This is the way to get a flavorful, tender and juicy venison roast. Using the slow cooker is the easiest way to make perfect venison roast every time.
Making this slow cooker venison roast is the WAY to cook a venison roast. It’s so easy to do! This is literally a get-up in the morning, set it and forget it kind of recipe. At the end of the day, you’ll have a cozy, protein packed recipe filled with veggies that celebrates the beauty of your deer harvest.
The reward of starting this recipe in the morning pays off 10 fold when you tuck into a juicy, tender piece of deer meat with potatoes, carrots, and plenty of gravy. I couldn’t love this recipe more if I tried.
What’s the best way to cook venison roast cuts?
Cooking venison roast cuts is pretty straightforward. However, in my years of venison cooking, I have kissed a few frogs. When you have a roast, especially if it’s from the shoulder or neck, it has lots of connective tissue. If cooked improperly, the connective tissue remains rubbery and unpleasant.
In comparison, if cooked appropriately, venison roast can be fall-apart tender. The way to achieve this result is by cooking it low and slow. Or, low temperature over a longer period of time. In my experience, the easiest and best way to ensure a perfect result is to use your slow cooker. I also use it in this slow cooker venison stew recipe.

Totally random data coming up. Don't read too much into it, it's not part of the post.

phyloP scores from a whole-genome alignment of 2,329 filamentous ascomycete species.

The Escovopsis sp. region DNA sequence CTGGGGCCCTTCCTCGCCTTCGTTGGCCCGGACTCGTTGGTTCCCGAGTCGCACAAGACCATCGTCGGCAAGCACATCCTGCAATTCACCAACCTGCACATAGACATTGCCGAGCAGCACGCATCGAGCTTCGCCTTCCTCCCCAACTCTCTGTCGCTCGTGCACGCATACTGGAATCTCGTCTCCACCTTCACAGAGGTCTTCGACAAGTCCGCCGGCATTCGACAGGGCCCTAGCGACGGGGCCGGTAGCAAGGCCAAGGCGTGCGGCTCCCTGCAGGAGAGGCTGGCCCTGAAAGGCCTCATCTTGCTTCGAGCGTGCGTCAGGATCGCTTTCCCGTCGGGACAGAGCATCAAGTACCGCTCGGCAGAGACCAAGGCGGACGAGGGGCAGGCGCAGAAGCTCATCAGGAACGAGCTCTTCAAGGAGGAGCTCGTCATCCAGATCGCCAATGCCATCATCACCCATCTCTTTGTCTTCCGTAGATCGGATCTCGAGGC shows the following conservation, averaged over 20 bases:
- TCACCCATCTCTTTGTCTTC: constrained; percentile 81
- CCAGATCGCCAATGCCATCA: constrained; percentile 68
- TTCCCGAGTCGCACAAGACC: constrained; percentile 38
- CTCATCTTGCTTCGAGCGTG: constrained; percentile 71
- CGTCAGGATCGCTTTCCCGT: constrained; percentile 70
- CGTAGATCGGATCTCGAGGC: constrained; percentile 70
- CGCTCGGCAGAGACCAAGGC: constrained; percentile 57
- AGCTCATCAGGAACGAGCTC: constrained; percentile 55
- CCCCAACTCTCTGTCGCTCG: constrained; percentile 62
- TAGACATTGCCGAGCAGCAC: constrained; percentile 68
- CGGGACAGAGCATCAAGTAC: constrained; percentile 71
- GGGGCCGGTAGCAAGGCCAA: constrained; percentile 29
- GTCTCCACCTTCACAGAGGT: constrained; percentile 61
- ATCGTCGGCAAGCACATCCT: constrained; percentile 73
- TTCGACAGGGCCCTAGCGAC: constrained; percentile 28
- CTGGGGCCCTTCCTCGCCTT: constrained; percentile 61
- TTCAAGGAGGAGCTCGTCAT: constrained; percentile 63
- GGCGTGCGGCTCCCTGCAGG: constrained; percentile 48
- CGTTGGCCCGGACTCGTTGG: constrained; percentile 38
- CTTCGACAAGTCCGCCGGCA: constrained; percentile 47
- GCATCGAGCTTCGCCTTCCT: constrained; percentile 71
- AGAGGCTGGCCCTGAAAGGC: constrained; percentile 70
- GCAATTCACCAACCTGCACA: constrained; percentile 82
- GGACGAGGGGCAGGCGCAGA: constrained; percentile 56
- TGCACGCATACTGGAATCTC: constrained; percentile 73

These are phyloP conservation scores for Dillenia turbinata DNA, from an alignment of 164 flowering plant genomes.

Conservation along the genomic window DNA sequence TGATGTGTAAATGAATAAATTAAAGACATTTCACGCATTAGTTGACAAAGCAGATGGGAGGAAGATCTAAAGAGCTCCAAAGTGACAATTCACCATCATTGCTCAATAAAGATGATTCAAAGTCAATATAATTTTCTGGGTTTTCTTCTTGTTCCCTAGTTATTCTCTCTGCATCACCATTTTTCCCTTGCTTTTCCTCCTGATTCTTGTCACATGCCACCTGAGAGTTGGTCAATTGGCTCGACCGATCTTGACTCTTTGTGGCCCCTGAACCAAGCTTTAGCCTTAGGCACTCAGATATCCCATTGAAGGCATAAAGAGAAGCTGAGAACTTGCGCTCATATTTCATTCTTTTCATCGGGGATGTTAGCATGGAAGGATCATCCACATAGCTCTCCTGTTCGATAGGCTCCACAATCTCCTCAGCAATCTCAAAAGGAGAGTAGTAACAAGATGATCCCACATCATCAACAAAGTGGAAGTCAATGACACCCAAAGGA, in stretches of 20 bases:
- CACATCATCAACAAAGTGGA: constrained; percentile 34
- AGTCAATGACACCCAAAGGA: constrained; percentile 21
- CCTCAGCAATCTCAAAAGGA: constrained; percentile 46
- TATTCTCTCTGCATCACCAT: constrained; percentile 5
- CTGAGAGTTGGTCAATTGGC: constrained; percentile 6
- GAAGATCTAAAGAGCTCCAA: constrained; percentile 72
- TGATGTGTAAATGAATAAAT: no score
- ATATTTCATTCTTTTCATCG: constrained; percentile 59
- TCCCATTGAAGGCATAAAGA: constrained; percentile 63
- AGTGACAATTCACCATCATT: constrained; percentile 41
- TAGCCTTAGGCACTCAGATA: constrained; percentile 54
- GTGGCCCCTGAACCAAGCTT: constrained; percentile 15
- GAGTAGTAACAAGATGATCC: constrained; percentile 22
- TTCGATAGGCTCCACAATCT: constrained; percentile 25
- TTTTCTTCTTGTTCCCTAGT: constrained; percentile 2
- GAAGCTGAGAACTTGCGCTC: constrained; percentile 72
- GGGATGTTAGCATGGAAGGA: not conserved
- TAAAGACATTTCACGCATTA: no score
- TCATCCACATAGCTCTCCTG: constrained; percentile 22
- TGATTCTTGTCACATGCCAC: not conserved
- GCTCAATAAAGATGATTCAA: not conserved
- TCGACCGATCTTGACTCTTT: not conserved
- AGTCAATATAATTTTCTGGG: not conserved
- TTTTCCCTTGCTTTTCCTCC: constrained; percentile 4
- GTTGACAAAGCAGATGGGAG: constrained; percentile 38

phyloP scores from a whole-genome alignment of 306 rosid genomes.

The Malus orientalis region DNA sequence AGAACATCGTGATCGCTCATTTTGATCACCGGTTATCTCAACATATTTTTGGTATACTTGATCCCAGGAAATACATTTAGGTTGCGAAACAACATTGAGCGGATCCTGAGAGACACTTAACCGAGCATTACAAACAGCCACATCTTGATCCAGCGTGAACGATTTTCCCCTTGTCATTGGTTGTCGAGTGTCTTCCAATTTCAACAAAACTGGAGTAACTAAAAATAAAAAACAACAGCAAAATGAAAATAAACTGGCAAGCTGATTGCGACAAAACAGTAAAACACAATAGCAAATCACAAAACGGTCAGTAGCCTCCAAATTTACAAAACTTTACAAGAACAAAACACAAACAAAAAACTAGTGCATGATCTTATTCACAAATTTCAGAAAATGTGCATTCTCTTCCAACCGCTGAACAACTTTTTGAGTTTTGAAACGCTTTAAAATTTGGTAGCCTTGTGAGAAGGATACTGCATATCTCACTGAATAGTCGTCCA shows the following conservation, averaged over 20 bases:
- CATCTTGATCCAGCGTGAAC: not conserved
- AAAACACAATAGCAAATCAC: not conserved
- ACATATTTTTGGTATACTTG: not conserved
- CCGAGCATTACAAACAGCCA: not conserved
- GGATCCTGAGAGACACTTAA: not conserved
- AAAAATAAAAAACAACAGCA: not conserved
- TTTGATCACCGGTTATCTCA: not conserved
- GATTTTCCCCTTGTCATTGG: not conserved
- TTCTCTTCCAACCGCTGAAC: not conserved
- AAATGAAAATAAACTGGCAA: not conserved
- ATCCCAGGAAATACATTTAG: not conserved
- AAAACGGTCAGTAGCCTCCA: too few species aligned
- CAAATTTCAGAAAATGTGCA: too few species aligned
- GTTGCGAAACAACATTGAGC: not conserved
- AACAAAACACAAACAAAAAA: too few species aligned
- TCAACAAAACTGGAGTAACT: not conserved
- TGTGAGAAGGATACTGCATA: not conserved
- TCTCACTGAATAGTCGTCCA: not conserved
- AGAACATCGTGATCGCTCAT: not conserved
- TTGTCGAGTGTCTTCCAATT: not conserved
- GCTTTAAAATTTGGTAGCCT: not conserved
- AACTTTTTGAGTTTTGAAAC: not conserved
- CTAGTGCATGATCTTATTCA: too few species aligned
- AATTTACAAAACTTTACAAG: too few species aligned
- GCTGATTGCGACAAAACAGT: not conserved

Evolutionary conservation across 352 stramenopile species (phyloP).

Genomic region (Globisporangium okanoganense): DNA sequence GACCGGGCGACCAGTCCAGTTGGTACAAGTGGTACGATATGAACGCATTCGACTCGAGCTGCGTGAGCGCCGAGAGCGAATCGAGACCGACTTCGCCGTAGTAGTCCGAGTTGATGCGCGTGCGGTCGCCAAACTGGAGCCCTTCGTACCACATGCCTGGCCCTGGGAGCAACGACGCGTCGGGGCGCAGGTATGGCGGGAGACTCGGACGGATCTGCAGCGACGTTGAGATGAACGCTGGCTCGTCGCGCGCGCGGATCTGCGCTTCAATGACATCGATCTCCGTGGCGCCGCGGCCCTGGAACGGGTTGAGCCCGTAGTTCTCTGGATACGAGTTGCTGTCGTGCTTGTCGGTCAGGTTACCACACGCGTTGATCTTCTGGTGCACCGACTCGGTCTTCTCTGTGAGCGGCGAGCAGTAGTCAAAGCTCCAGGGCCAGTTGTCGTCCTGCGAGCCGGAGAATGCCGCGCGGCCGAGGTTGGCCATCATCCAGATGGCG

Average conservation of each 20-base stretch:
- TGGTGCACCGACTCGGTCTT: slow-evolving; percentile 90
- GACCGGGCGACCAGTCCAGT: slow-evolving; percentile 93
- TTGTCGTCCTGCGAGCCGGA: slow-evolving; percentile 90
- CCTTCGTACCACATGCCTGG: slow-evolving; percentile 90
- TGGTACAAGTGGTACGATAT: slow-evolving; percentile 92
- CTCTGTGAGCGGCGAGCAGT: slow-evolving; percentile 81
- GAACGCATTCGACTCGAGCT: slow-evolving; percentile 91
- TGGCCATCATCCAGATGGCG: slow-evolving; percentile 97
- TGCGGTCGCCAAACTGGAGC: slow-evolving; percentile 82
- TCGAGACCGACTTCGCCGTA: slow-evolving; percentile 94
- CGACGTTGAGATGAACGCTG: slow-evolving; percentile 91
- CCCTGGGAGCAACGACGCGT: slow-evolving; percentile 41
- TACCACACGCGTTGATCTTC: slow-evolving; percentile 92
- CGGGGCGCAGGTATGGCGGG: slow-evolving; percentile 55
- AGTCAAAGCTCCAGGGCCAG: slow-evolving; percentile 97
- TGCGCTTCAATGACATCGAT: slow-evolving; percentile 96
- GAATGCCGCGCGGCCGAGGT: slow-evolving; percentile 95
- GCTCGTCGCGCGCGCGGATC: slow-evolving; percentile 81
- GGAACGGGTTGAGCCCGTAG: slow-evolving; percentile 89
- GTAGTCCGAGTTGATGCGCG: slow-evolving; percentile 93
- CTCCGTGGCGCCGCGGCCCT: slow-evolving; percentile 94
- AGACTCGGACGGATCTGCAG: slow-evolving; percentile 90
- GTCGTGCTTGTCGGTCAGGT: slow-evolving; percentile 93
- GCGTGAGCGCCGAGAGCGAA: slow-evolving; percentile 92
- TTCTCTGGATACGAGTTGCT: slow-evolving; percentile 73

You can use a dutch oven to make this recipe, if you choose to do so, cook at around 285-300F for 3-5 hours, or until the meat is falling apart. But, I find that the most foolproof way to make venison pot roast is to use the crock pot or slow cooker.
Why does my venison always come out tough?
If you find that your roasts always come out sort of rubbery, dry or hard, it’s likely because you’re not cooking long enough and at a low enough temperature. If you’re using a slow cooker you want to cook your meat on low for 8-9 hours, or until falling-apart tender. Cooking on high won’t yield the same result. If you’re using another recipe, you can use your oven but don’t go above 350F. If your roast has been cooking for 2-3 hours and still isn’t tender, drop the temperature of the oven and cook longer.